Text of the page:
Thomas Boland owned the holding on which his house and 6 out-offices were situated.  The private dwelling, a 2nd class house, had 3 rooms occupied by the family, 3 front windows, a thatch or wood roof and brick, stone or concrete walls.

Among the out-offices were a stable, a cow house, a piggery, a fowl house, a barn and a shed.

Thomas Boland signed the census form which was collected on 8th April 1901.  Thomas McNulty, Constable, was the Enumerator.

John Clarke

John Clarke was a 63 year old farmer who was listed as head of family.  His wife, Mary, was 61.  Their children were: Patrick, aged 24, Teresa who was 19 and Bernard, 16 years.  Also in the house was a general farm servant, named John Whelan who was 51 years, and single.  Patrick’s occupation was given as undertaker; Teresa and Bernard were scholars.  The Clarke family could read and write, and the father spoke Irish and English.  John Whelan was unable to read.  John’s birthplace was not recorded; the Clarkes were born in Co. Galway and were Roman Catholic; John Whelan, too, was Roman Catholic.

Clarke’s private dwelling was a 2nd class house built on John Clarke’s own holding.  Three rooms were occupied; there were 3 front windows, the walls were stone/brick or concrete and the roof was thatch or wood.

Eight out-offices also stood on the holding: 1 barn, 1 fowl house, 1 piggery, 1 cow house, 1 calf house and 3 stables.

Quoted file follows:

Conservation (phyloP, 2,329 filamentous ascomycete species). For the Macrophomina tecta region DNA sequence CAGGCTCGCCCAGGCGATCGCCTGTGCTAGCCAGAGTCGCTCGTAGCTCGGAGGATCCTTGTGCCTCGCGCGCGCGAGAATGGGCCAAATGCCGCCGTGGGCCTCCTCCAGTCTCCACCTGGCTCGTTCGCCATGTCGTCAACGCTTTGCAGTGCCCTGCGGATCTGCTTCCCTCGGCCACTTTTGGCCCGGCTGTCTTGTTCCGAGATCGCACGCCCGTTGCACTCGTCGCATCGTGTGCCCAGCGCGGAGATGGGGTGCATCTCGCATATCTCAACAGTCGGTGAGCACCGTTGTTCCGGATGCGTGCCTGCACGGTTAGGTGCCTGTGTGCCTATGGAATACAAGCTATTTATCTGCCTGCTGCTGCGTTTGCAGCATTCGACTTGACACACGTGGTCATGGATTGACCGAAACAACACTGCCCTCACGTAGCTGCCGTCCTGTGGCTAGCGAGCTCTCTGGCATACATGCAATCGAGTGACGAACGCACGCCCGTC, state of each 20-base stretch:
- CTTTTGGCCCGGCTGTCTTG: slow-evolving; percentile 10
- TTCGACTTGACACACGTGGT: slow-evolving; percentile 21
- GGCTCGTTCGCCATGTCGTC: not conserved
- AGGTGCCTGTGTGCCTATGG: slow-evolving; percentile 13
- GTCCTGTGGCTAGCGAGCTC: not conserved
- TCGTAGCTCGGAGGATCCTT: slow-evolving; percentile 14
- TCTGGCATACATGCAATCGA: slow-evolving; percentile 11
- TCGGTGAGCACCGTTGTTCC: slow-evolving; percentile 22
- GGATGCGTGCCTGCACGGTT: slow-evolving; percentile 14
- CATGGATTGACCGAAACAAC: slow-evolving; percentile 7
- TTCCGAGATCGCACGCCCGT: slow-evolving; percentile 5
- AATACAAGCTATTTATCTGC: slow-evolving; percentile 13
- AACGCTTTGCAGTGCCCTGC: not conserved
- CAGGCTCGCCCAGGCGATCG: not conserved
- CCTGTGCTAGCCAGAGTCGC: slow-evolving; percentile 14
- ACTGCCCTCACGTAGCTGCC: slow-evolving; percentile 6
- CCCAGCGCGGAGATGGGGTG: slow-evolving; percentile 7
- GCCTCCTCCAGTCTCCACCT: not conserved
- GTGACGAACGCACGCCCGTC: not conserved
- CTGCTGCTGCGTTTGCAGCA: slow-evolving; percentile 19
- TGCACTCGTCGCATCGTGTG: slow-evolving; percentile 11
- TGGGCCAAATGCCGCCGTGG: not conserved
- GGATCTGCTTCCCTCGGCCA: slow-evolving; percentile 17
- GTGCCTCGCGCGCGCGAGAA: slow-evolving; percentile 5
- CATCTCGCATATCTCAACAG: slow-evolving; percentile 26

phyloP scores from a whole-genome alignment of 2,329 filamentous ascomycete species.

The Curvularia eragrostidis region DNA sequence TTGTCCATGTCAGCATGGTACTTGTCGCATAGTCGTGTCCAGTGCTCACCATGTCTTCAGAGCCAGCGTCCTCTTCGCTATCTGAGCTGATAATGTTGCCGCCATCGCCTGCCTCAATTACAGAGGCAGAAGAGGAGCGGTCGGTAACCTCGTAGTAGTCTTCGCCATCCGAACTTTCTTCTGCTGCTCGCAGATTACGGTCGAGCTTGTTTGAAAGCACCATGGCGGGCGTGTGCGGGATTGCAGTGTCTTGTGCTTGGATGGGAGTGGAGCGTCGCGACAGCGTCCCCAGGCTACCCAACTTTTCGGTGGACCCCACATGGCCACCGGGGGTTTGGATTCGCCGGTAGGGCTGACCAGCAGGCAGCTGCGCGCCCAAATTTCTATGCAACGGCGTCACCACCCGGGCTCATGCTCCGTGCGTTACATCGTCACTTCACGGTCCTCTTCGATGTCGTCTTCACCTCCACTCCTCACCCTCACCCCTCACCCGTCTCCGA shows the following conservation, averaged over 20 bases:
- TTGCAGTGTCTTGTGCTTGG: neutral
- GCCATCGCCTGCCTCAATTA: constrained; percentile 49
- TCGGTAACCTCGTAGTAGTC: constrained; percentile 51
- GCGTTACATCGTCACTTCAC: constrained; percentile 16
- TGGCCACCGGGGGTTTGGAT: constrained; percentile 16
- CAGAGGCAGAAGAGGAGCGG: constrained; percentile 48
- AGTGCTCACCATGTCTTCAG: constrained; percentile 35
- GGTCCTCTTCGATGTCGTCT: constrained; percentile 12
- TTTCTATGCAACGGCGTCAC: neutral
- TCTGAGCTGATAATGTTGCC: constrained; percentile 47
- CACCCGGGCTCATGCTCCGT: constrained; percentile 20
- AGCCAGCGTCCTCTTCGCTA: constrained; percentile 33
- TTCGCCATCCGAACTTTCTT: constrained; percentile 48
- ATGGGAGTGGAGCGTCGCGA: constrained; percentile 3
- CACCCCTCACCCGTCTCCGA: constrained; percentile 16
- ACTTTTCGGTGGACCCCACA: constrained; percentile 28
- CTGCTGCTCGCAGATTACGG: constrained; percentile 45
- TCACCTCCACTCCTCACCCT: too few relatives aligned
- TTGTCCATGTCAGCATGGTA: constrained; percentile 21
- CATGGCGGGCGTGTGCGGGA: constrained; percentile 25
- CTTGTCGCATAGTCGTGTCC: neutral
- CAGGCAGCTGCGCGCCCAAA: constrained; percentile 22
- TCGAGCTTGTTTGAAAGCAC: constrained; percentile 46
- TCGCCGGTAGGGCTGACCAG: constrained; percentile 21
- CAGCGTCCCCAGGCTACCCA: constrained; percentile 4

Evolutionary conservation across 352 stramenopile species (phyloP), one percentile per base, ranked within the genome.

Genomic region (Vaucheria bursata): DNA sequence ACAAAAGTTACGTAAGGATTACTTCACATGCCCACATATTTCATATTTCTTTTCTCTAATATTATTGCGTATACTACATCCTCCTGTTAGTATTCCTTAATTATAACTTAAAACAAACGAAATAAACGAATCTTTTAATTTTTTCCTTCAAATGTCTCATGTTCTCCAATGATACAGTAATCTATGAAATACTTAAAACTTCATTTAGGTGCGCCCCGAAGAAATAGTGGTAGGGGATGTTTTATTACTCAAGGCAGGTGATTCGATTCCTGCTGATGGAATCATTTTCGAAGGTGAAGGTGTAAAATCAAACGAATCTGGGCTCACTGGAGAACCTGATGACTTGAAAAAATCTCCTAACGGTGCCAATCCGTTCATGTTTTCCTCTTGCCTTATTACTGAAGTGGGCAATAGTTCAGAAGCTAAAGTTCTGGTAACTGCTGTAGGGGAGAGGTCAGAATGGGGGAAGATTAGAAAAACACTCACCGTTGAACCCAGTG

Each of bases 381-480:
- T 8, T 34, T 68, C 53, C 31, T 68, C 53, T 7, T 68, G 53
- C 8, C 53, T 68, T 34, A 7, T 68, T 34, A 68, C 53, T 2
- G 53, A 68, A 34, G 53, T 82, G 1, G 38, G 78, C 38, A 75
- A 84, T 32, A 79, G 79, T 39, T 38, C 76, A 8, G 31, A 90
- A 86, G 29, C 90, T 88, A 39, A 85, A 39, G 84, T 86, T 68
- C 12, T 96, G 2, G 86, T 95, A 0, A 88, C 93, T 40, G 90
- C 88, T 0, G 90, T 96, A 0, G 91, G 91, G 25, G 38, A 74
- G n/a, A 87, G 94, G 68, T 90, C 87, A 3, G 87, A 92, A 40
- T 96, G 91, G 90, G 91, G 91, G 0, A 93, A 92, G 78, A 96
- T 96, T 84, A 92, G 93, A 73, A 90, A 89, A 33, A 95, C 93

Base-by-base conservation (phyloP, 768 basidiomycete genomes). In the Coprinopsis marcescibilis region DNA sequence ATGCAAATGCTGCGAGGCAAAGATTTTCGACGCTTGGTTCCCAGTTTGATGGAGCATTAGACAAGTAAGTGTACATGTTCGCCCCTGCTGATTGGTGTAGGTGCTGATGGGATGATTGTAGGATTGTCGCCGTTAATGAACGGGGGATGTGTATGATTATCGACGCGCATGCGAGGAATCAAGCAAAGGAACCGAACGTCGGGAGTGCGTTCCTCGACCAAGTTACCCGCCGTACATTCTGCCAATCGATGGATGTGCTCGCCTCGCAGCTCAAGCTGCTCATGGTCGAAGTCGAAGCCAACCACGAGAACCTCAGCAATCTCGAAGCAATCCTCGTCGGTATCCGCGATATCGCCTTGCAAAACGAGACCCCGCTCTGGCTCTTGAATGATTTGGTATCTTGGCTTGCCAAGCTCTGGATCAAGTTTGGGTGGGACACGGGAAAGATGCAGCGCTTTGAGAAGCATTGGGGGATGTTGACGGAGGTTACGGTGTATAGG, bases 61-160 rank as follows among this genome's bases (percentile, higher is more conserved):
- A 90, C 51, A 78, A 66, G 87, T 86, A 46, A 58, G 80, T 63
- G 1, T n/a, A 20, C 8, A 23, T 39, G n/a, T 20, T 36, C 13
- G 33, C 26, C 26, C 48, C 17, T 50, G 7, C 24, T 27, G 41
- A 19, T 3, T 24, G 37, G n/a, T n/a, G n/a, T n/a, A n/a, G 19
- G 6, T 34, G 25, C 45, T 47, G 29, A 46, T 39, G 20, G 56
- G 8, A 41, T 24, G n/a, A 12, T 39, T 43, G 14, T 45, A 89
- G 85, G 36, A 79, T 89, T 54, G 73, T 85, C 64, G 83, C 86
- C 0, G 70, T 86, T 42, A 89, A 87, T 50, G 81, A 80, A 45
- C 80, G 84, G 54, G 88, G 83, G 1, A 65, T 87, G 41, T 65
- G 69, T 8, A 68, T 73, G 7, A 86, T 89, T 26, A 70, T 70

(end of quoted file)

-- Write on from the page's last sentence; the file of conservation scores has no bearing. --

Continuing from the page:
The census form, signed by John Clarke, was collected on 8th April.  The Enumerator was Thomas McNulty, Constable.

Mary Haverty

Mary Havewrty was a 60 year old widow whose occupation was given as a farmer.  Her son, Edward aged 22, and her daughter Mary 16, were in the house with her.  All 3 persons were Roman Catholic and born in Co. Galway.  Both son and daughter could read and write but, Mary, the mother, was unable to read.

Mary’s house and out-offices were situated on her own holding.  The 3rd class house had 2 rooms, 2 front windows, a thatch or wood roof and stone/brick or concrete walls.

The 3 out-offices were a cow house, a piggery and a fowl house.

The Enumerator was Thomas McNulty, Constable, and he witnessed Mary Haverty’s mark x on the census form which was collected on 8th April.

Thomas Lowry

Thomas Lowry, his wife, Maria, and their son, also named Thomas, were residents of house 7.  Thomas was 74, Maria was 60, and the son was aged 22 and single.  Thomas’s occupation was given as a farmer and that of Thomas (junior) as a farmer’s son.  All 3 were Roman Catholic and born in Co. Galway.  Father and son could read and write and Maria was able to read.  Thomas (senior) spoke Irish and English.

Lowry’s private dwelling was built on Thomas’s holding and was listed as a 2ndclass house.  The walls were stone/brick or concrete, the roof was thatch or wood; there were 3 windows in front and 3 rooms were occupied by the family.

Five out-offices were recorded: a barn, a fowl house, a piggery, a cow house and a stable.

The census form, signed by Thomas Lowry, was collected on 8th April.  Thomas McNulty, Constable, was the Enumerator.

Thomas Lowry